For some critics, it would be enough to choose the ten best films of a given year and move on. It takes a giant — or at least a giant egotist — to believe that one owes it to history to revise and reassess and re-broadcast one’s lists unto death. Two 2008 movies I’ve just caught up with would certainly have elbowed a couple of last year’s worthies aside.
Michel Ocelot’s animated masterpiece Azur and Asmar is a symphony of brilliant colors — heavily influenced by classic Islamic art — in which cutouts move with the poetry of Balinese puppets. It's the tale of estranged childhood friends (one English and blond, one Arab and dark) who edgily join forces to rescue a fairy princess — and their journey rekindles the wonder of seeing your very first rainbow. Also, your first interracial couple. The movie was the hit of last year’s New York International Children’s Film Festival and plays again this year on — oh, damn, it's sold out. Never mind: It will be out on DVD soon. And if you live in New York, you can still catch a host of other features and shorts in the NYICFF: This the children’s-movie festival to make you rethink your grinchy preconceptions of the phrase, “children’s movie.”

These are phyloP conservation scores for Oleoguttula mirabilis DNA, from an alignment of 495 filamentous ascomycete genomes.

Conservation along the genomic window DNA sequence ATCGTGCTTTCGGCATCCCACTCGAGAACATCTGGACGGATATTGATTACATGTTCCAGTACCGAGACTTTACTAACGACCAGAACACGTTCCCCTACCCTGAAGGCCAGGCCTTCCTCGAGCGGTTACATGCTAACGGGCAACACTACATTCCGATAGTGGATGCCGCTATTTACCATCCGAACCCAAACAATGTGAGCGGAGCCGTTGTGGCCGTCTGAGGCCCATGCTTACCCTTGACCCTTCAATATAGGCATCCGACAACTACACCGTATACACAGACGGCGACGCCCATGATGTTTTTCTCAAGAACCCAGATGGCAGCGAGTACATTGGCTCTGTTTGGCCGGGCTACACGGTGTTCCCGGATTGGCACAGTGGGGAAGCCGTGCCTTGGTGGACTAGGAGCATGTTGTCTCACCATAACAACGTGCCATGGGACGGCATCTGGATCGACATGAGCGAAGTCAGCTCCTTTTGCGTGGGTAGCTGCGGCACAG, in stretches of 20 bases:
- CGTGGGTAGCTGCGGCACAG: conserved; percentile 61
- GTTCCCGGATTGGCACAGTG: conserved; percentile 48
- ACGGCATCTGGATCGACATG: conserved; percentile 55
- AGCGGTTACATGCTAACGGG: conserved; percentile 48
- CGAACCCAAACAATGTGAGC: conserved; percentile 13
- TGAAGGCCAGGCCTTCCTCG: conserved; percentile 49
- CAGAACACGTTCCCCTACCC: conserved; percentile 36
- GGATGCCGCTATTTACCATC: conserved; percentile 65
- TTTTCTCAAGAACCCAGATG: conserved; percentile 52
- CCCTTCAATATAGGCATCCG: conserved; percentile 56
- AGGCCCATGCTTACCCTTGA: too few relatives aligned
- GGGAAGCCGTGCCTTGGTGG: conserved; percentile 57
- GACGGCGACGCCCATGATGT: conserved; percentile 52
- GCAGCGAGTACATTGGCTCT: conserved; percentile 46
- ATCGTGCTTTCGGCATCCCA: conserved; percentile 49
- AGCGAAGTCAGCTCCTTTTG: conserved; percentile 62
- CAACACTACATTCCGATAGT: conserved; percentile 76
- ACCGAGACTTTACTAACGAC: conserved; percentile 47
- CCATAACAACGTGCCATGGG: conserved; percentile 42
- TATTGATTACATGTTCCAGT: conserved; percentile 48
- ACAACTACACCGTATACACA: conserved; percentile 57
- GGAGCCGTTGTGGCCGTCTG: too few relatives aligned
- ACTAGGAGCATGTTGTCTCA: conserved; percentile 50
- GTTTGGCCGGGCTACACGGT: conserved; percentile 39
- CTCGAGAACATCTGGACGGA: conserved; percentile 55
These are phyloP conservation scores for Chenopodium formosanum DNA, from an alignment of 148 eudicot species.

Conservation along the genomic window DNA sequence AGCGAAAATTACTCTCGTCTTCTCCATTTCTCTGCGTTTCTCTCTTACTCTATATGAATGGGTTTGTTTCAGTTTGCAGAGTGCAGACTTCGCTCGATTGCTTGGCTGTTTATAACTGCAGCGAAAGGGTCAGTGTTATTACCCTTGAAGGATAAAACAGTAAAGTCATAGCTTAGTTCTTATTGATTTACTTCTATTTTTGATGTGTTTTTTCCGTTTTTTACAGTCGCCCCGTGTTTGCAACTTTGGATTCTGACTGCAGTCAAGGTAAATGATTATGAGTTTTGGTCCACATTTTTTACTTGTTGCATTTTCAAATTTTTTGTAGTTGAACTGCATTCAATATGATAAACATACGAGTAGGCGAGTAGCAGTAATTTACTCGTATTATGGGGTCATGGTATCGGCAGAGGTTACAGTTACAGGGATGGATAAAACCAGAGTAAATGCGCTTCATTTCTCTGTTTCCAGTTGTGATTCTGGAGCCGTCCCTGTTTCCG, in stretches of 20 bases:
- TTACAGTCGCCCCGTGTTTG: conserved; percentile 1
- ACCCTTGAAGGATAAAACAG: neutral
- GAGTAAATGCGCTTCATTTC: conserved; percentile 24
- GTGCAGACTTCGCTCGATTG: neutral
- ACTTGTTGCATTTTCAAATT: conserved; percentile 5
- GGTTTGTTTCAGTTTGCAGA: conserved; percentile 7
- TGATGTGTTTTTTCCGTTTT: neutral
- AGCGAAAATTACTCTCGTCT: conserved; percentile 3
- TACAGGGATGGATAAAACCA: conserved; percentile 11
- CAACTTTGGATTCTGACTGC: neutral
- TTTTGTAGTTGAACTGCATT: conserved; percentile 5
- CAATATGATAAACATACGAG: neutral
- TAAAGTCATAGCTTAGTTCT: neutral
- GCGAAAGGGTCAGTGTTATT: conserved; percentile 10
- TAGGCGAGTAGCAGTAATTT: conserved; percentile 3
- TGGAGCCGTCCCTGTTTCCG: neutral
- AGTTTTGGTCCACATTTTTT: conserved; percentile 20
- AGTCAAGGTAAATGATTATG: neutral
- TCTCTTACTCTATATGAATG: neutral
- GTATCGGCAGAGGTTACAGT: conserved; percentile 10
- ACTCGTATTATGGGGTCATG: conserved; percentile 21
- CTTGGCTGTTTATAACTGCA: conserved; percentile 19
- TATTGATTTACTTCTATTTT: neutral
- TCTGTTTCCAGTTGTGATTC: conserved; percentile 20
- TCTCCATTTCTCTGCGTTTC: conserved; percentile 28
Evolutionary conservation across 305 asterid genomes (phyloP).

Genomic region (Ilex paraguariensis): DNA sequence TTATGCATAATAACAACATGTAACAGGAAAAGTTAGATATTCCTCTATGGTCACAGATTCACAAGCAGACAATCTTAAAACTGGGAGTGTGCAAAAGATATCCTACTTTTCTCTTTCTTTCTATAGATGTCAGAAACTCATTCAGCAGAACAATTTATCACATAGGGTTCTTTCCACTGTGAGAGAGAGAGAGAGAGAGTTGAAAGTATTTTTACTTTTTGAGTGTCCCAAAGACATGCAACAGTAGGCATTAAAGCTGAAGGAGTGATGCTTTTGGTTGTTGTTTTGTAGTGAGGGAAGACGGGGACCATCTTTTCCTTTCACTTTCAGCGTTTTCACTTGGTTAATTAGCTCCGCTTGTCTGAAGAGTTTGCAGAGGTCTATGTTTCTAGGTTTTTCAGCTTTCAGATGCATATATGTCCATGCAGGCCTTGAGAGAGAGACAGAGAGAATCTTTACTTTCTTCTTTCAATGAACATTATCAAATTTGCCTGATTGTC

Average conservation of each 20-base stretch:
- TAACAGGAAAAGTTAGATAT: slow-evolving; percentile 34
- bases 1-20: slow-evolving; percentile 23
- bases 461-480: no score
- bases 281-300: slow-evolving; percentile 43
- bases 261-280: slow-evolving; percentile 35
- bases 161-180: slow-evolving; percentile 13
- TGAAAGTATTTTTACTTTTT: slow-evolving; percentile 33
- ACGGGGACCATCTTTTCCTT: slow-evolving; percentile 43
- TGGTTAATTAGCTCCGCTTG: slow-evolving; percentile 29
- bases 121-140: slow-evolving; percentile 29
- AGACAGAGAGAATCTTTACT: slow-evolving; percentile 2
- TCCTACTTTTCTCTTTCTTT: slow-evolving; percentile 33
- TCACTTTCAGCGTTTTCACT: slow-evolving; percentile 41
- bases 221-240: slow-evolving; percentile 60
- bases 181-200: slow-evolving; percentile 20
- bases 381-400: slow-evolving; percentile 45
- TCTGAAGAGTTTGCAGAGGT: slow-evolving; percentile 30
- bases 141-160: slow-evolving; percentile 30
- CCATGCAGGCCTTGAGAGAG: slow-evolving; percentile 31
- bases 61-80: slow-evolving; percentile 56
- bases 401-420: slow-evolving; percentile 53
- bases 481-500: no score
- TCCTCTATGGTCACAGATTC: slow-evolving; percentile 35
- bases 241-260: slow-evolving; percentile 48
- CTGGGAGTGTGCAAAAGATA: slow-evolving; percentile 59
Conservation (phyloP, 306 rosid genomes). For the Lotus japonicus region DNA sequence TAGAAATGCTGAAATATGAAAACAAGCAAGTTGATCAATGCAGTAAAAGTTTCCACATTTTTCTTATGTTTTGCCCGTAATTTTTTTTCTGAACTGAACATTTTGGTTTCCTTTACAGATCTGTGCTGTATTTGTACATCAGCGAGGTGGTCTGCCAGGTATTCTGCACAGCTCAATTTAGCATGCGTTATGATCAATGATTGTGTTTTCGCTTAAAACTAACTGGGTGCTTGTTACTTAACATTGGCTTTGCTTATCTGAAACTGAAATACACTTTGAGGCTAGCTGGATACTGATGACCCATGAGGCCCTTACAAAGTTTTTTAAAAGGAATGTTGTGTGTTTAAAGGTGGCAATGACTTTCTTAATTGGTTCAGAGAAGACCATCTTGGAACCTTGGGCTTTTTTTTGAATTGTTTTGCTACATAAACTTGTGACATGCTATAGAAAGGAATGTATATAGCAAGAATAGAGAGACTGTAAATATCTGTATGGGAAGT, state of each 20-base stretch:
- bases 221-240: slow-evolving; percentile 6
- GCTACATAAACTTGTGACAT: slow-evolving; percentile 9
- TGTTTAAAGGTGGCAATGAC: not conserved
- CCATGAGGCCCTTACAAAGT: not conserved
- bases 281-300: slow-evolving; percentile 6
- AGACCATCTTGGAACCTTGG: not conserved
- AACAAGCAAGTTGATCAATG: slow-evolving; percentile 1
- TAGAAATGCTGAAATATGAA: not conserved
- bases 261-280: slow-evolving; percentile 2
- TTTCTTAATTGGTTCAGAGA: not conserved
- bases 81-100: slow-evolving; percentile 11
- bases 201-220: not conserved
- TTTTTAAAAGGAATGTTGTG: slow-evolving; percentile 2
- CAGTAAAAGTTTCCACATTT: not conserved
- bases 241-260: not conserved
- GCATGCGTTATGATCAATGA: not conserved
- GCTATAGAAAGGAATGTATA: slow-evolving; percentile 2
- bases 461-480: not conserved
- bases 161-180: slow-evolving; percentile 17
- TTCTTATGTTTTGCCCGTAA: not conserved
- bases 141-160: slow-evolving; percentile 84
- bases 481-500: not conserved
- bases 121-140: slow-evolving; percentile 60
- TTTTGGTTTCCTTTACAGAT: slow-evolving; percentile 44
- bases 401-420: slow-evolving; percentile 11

From the sublime to … Adam McKay’s Step Brothers, which is mightier than the sum of its laughs. In it, a lot of gifted, un-self-censoring men and women have been given license to say and do anything, take after take, scene after scene, with nothing too crude or nonsensical to be deemed out of bounds. (The editor must have found himself with both an embarrassment of riches and a wealth of embarrassments.) What emerges is gorgeously controlled pandemonium. Unlike most great comedy duos, Will Ferrell and John C. Reilly aren’t opposite types: Reilly is really a coarser, more lumpen version of Ferrell, and they’re both competing for the same laughs. But they egg each other on to greater, more debasing heights. They play sullen, clingy, overentitled child-men living at home with their respective parents — who tie the knot. First consumed with jealousy, they discover that — oh joy! — they share an inner landscape, an endlessly replenished adolescent sense of injury. Together, they build a treehouse of the soul. The film would be nowhere near as convulsively funny without Richard Jenkins as their dad, infinitely more heart-tugging than in The Visitor: See how hard he works in the face of indignant 39-year-old children to remain patient (from the Latin patior, to suffer). His new wife is Mary Steenburgen, so lovely and tremulous amid the madness. Little in either Mack Sennett or George Romero can challenge the slapstick horror of the scenes in which the parents regard their walking somnambulist sons (both happen to be sleepwalkers) as they lurch blindly past each other, colliding with walls, flinging aside furniture, dumping the contents of cabinets and refrigerators — the child id unleashed.